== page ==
"...by teaching them not to believe in the gods in whom the city believes, but in other new things."
The market rally is probably because the equities people think the chances of systemic failure have declined, that is, they think the sharemarket will still be open in a few weeks.
LIBOR serves as the basis of many thousands of private sector contracts, and that the banking system as a whole is a net receiver of LIBOR-indexed funds. To the degree that LIBOR does not reflect banks effective cost of funds, an elevated rate can be viewed as a hidden tax of the nonfinacial [sic] sector by banks. Rather than reflecting the banking system's pain, a high LIBOR might indicate banks' ability to leverage their collective insolvency to charge higher rates on nonfinacial firms without complaint.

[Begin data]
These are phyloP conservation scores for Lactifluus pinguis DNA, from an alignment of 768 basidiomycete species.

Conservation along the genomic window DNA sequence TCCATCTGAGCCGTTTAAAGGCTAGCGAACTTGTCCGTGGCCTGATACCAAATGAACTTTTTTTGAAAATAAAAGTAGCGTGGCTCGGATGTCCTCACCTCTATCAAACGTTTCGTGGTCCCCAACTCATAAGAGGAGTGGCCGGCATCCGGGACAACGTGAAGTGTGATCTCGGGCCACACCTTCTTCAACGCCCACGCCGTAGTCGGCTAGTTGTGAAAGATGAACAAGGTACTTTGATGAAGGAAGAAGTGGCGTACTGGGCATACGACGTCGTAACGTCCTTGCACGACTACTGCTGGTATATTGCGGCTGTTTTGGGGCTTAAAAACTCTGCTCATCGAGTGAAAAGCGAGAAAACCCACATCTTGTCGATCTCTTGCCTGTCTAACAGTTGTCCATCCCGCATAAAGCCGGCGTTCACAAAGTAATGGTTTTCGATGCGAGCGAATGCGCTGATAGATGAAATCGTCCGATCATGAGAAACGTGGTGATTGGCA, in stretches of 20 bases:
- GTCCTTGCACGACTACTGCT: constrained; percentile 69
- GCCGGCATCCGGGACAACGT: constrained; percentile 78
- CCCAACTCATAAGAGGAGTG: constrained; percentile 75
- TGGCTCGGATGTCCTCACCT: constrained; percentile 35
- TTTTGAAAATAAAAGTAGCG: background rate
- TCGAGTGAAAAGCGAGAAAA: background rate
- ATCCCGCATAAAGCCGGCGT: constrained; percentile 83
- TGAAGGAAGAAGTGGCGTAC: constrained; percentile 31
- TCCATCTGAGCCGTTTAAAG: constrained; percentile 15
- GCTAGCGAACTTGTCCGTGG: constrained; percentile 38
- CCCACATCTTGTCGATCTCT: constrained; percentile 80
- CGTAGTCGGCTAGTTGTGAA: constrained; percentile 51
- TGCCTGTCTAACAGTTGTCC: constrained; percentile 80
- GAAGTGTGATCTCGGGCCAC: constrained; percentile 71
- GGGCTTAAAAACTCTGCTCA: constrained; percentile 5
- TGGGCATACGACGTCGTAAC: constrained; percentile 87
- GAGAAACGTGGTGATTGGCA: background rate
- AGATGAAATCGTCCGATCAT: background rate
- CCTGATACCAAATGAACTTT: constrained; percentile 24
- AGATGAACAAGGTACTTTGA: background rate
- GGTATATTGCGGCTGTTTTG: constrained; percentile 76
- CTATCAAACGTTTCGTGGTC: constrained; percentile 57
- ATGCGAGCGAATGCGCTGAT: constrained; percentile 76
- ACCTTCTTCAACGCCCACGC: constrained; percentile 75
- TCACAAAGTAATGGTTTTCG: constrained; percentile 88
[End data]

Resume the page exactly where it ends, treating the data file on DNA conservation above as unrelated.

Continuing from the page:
...since US banks can borrow from the Fed's discount window at the Federal Funds rate + 25 basis points, while adjustable rate loans from banks are often indexed to LIBOR, a simpler way to think of the LIBOR-OIS spread is as a measure of the difference between the cost to banks of central bank money and rate they charge on private loans. Put this way, it is hard to understand why banks are upset that this indicator is elevated.
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